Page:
If you would like to see an overview of the demonstrative applications for the WiiR3D product, please take a look at our home page.
Friday, September 19, 2008
Today we have a demo of WiiR3D's smoothing option. As you can see, the view is quite jittery when packet smoothing is turned off. This is a problem inherent in head tracking. It is for this reason that we developed our smoothing algorithm. Smoothing can be switched on by checking the 'Packet smoothing' checkbox in the server. The packet smoothing function takes the head position coordinates from the calculator and applies a weighted moving average to a list of previous raw head positions. The algorithm takes into account each of the previous head positions according to a ratio that defines how important the previous positions are, and then averages them. As you can see, the result is a considerably smoother view.
This video is just a quick demonstration of a pitch and yaw tech demo. The LED model we are using here is simply a box with the infrared LEDs positioned in it - we've been using this for testing. You can see an old glasses-style model sitting on top of the monitor next to the WiiMote. We have decided now that we are going to use a hat for our headset, and Adam will be constructing the hat models shortly. On screen you can see an animated young girl, courtesy of Panda3D. We've modified it so that when we rotate our model she mimics, or reflects, the users actions. This demo uses just pitch and yaw data. Taking a closer look at the monitor, you can see what's going on. The window in the middle of the right side of the screen - the one with the moving green bar - is the WiiR3D server. Below that you can see the Panda console with scrolling numbers as we move back and forth. And at the top right of the screen you can see the server console, which shows you the connections, any points that drop out, and so on - it basically traces the statements of the server.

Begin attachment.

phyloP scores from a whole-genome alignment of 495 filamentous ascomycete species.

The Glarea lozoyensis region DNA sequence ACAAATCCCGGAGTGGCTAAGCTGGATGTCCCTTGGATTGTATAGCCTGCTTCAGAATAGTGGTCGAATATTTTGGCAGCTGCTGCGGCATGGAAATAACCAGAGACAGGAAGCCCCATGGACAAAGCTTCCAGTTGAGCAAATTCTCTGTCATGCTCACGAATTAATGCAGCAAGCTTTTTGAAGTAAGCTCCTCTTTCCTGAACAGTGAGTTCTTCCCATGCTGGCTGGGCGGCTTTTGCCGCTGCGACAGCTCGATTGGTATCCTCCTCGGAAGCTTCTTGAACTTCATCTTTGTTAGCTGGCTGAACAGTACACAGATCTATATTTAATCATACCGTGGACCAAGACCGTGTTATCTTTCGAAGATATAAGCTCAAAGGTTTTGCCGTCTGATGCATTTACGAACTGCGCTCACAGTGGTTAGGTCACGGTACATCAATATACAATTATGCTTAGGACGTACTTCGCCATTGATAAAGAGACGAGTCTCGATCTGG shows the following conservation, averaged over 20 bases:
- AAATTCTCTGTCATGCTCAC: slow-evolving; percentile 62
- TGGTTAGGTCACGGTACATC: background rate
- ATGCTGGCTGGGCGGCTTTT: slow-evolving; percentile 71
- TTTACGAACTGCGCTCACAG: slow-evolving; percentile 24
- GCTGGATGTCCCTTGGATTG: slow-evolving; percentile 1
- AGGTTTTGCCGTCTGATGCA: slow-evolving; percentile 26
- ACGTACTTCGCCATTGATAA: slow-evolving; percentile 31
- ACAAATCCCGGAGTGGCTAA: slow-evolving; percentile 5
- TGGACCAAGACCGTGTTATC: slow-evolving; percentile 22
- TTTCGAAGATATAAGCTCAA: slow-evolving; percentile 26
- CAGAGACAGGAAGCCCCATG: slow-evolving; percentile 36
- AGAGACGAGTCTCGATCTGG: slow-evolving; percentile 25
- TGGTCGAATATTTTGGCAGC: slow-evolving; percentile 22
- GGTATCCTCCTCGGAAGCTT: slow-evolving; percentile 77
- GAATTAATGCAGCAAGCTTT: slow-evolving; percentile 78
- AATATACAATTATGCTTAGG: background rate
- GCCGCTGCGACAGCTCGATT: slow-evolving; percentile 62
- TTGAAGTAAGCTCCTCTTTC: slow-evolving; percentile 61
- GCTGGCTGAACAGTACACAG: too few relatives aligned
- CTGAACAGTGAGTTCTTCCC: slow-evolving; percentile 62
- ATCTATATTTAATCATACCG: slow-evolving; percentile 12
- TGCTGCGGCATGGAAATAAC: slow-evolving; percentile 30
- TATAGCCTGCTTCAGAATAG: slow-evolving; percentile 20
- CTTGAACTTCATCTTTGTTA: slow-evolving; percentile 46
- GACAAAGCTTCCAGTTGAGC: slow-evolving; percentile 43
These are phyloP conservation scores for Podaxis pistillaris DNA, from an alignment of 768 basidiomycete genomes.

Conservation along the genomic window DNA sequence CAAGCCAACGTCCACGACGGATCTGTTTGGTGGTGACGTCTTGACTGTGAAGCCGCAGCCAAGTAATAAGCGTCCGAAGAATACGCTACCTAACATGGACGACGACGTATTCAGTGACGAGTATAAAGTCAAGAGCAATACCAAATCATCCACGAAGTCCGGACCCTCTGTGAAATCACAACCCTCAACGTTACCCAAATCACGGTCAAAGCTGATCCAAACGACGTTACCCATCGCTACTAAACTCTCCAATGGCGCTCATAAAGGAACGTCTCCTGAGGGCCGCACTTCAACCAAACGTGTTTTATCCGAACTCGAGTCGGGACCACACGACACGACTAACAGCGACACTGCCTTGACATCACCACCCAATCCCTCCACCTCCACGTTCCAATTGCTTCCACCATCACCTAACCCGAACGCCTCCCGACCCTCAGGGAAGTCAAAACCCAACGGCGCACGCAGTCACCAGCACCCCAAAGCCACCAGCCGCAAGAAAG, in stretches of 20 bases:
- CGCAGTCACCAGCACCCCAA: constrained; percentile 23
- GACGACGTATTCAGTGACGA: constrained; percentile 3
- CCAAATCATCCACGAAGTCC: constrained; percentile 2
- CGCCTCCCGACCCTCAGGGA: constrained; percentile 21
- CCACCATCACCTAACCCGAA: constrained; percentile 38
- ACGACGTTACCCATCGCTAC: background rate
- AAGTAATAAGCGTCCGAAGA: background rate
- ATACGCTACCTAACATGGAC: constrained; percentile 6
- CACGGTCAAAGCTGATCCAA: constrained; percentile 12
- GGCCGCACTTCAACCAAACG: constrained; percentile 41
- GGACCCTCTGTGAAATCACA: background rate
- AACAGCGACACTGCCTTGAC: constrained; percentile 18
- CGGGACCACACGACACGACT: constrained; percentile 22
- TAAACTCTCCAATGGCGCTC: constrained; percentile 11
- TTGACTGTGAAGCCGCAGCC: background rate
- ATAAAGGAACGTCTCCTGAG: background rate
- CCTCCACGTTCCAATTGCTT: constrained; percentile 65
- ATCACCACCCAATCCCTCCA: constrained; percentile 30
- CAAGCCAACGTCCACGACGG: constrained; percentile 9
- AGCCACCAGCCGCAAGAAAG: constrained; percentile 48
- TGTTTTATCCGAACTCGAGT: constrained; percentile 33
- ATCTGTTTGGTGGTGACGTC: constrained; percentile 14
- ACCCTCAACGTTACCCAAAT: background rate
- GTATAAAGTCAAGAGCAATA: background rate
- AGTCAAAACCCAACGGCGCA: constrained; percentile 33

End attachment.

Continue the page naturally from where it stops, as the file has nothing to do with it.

This video shows you a short sample of the WiiR3D Menu room XNA prototype, on which James has worked very hard. This basic cube grid room utilises the same perspective projection manipulation performed in Johnny Lee's target room. As you can see, we've encountered some issues regarding correctness of the perspective projection. Spiking XNA with this prototype proved interesting learning - XNA does provide a suitable abstraction over the graphics device and 3D rendering, but it may be more appropriate to use an engine which would allow us to quickly develop, test and modify some sort of 3D environment.
This video is just a quick sample of Johnny Lee's target room with our own headset, which was built by James. As you can see, the 3D image adjusts according to the position of the user's head. From an outside perspective this doesn't seem too impressive. However, if we look at this from the user's perspective, we see the full effect. Head tracking allows the user to gain a more realistic impression of the environment set before them.